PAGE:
* * *
Soot was a perfect gentleman, and Nancy Janice fell in love with him. Then again, her mother’s very nature was fall-in-love. Everything in her life was “perfect” and “beautiful” and “wonderful.”
Her glass was not just half full. It was overflowing with rose-scented denial. And Anne refused to see her intolerance of the woman as some kind of moral failing.
They had nothing in common and never had—hell, maybe that was why Anne had felt so betrayed when she had learned what kind of man her father really was. Even though Tom, Sr., had passed when she’d found out the truth, she had been prepared to live up to his memory for the rest of her days, to follow the example of bravery and charisma he had seemed to set.
Instead, the curtain had been pulled back on his true character and that had left her with nothing in common with her family. Her brother had already been living his own life and going into the Academy, and as for Nancy Janice? Anne had barely made it through a childhood of being forced to wear dresses and ringlet curls and paten leather shoes.
She’d already been waaaaaaay done with being pigeonholed into a feminine standard she didn’t care about by a woman she did not respect.
“Everything is so neat.” Nancy Janice stood up from petting the dog. “So tidy.”
“You make that sound like a bad thing.” Anne dropped her mother’s fifty-pound overnight bag at the foot of the stairs. “I have to take him out. Come on, Soot.”
“It’s not a bad thing.” Her mother followed the way to the back porch. “It’s just so spare.”
“I don’t see the need to clutter my space up with the Home Shopping Network.”
The way her mother sighed told her that the message had been received as it had been intended: That house Anne and her brother had grown up in had been crammed full of space-saving ideas, knickknacks, fads, and cutesy “moments.”
Nothing like being raised in an infomercial ecosystem.
“Out you go, Soot.” She opened the door and stood to the side. “Go on. G’head.”
Soot stood in between the jambs and eyed the sky with suspicion.
“You want me to go out with you?” Please make me go out with you. “Here, we’ll go together.”
“I’ll make tea,” her mother said. “Where’s your kettle?”
“I don’t have one. I use K-Cups. And I still don’t drink tea.”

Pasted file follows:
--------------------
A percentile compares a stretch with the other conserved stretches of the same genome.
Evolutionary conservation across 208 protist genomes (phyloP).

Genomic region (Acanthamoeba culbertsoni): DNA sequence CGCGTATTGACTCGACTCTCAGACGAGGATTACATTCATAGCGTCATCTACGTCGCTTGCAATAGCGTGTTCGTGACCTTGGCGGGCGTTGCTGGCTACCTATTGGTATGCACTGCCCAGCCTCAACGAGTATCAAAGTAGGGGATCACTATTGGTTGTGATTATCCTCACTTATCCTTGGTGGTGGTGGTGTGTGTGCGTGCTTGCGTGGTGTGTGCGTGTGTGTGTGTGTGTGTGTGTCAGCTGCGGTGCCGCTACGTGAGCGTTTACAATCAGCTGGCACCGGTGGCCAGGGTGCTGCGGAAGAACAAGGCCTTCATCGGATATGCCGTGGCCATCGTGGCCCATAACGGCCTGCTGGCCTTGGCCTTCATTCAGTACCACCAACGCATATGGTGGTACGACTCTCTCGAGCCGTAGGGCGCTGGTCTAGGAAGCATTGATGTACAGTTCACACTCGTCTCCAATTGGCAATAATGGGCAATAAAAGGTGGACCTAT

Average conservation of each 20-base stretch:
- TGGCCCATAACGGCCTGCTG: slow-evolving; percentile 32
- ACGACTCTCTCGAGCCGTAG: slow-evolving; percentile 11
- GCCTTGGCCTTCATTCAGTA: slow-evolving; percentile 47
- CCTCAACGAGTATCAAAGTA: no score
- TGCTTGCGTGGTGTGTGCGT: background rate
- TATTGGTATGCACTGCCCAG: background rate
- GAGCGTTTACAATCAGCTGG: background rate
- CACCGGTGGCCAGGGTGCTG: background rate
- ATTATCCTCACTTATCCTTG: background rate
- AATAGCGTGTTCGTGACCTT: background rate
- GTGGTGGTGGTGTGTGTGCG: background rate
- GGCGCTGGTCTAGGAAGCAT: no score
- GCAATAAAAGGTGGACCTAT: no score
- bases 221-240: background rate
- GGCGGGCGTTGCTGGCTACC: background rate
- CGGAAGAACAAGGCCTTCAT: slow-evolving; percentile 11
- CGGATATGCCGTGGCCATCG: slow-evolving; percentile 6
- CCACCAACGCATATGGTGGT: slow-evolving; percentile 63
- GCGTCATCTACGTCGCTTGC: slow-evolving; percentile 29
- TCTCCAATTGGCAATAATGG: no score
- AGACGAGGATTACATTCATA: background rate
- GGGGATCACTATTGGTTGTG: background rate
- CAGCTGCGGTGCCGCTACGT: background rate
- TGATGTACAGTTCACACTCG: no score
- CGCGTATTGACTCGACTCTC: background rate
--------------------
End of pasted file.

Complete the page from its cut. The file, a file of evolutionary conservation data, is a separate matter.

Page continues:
“What’s a K-Cup?”
“Don’t worry about it. Help yourself.”
“I don’t drink coffee.”
“Come on, Soot.”
Thankfully, the dog decided to commit to a visit to the backyard, and Anne took the opportunity to breathe deep and brace herself for the return. When they came back in, her mother had set out two mugs and was boiling water in a pan.
“Don’t worry, Annie-Banannie, I brought plenty of Celestial Seasonings for the both of us.”
Annie-Banannie. God, she had hated that nickname her entire life. Annie-Banana would have been bad enough, but of course that cutesy end had had to be tacked on, a pink bow on a pink box.
The smile her mother sent over her shoulder was cheerful in a determined kind of way. “It’s for nighttime. For rest.”
Anne grabbed a dish towel and bent down, taking each of Soot’s paws in turn, wiping off the mud. “I told you. I don’t drink tea.”
“Oh. Well, I could make you a coffee? I could—”
“No. Thank you. I don’t need anything.”
“Oh. All right.”
Anne lowered her head. “I’ll sit with you.”
“Oh, I would love that. I’ve missed you.”
Yeah, wow, she’d forgotten how three-quarters of Nancy Janice’s statements started with “Oh”—as if she were constantly shocked by conversation, in spite of the fact that she was a chatter. Then again, she’d been a seen-and-not-heard wife to a flamboyant force of nature. It probably was still as surprise, even after all these years, that anybody listened to her.
It wasn’t Anne’s job to step into the void, however. And giving her mother an opening to speak was like setting off an entire can of Febreze in an enclosed space—and thinking you could keep the flower-fresh stench from your nose by batting the air away from your face.